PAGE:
What a week it has been! At midnight we were coming home from Greece, and in the last ten minutes getting onto a packed Jazz Festival bus my rucksack was stolen in a split second of inattention from me. So I got the bag back the next day, minus telephone, iPod and passport. This will cost me about 1200.00 SFr. The person who stole the bag got my phone and iPod and a bag. Big deal.
I have been thinking a lot about this. First of all is the sickening feeling in my belly when I asked ‘Where’s my rucksack?” Then the hurried dash-in-hope back to the bus stop, only to find no rucksack. Then the sleepless night with worry about all the things I’d have to replace: cards, driver’s licence etc., etc. and on it goes.
Sunday morning comes and I am up early, preparing for Church. It was a great day. It was my first Sunday back from holidays. I missed the people. I enjoyed preaching. Two things came together. The Gospel was about the people who put themselves at the centre of their universe, and so will neither respond to John the Baptist’s asceticism, or Jesus ‘Party-like’ joy and effusiveness at the immanent arrival of the Reign of God. They want to be in charge, and so any engagement with either of these figures is out of the question.
That is what I found happening to me. On Sunday morning, my focus shifted from the normal woes of being grieved by the loss of my rucksack, and onto the task I had as a priest. As Luther might have said: I was ‘living before the face of’ my responsibilities to God and the congregation’ rather than ‘before the face of’ my own sorrow. More homely wisdom might have said that I was ‘taken out of myself’ by my need to serve others.
Now this is an interesting thing. It is common wisdom that when people are sad, it is important to ‘keep busy’ so that they ‘do not dwell on their loss’. Our friend in Germany has been widowed now for two years, and she says ‘My extra responsibilities with guests in the house is helpful. The days can be long.’ When something goes (be it a rucksack with valuables or a partner) there is a great sense of loss and a sense of vacancy about life. One way of dealing with that loss is to ‘keep busy’ or to begin to replace it after a time with other activities. On the other hand, I am a believer in attending to the loss. In the case of my rucksack, I had to have my tears. I had to integrate the fact of the loss into my present self. Talking to the police, talking to others, rationalising the situation (‘It’s only numbers in my bank account that are going down!’) is all part of the internal work of adjusting to a loss. But I was helped by being focussed on my duties too. I think that both activities, the inner work and the outer work are necessary parts of life.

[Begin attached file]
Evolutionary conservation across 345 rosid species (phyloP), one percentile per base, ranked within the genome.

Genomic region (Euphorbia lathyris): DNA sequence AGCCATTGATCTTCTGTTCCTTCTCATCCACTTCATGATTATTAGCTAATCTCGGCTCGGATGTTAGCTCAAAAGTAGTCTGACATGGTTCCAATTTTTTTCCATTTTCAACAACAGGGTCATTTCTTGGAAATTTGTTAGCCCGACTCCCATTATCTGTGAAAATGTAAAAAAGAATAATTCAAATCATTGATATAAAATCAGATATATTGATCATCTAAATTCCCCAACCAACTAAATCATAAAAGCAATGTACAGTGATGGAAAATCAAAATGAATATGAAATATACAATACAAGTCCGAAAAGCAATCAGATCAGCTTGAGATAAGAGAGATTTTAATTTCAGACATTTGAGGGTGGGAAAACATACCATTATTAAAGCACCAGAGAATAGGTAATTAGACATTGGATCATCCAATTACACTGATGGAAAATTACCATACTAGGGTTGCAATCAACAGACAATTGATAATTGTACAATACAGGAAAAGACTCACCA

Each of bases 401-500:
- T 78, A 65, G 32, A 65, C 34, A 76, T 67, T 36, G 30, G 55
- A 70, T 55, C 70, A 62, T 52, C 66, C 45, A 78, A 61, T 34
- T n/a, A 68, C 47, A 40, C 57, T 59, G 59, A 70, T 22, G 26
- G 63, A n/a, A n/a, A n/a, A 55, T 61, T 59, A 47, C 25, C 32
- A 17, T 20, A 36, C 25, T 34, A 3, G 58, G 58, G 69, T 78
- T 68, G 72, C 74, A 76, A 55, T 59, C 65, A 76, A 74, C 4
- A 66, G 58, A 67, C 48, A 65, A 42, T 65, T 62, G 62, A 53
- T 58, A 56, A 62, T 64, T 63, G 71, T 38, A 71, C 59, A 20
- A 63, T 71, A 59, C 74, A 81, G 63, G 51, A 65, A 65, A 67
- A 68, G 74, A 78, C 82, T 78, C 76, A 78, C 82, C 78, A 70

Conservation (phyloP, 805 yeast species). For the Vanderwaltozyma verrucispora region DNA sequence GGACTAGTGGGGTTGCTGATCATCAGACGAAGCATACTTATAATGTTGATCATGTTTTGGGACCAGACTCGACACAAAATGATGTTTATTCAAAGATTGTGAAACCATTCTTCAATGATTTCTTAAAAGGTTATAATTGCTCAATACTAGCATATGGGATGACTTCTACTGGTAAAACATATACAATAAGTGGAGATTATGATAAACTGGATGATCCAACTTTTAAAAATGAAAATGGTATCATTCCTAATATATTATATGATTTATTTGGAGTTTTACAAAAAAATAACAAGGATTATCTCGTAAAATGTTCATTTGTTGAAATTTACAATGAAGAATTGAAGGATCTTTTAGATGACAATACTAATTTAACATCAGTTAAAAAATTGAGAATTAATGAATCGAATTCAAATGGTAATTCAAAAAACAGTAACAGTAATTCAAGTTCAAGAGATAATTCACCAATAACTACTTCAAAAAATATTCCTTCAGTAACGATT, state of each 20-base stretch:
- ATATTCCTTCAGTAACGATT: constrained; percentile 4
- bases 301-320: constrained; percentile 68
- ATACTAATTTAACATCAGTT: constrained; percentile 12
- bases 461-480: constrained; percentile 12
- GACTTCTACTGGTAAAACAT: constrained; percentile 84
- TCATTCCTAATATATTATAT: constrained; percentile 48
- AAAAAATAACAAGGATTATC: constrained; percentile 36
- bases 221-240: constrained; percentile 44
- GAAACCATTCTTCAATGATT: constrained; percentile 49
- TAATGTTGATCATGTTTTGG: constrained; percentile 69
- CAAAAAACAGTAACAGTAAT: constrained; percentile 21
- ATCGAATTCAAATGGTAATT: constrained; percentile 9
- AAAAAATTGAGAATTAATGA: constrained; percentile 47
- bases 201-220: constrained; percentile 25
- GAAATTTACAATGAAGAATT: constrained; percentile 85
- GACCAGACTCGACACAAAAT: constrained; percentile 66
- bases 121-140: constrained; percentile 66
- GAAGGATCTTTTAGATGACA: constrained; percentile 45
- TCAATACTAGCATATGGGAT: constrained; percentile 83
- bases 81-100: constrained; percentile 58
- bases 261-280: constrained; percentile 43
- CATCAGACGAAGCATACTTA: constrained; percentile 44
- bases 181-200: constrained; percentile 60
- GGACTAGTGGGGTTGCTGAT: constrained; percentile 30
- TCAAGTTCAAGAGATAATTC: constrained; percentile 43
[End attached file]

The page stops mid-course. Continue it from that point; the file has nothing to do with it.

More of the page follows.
Then I began to think about the people who took the phone and iPod and took the bag in the first place. Were it I, I would have just taken the bag straight to security and said ‘Someone has lost their bag.’ So who goes through the bag and takes the devices and the money? Who thinks that this is an OK thing to do? Clearly someone with little empathy for another’s plight. Clearly someone who enjoys ‘having’ something that belongs to another. What are they missing in their lives that causes them to covet something. I don’t think I lack anything. That’s why I would hand in the bag straight away. Does this mean that the people who did not hand in the bag ‘lack’ something?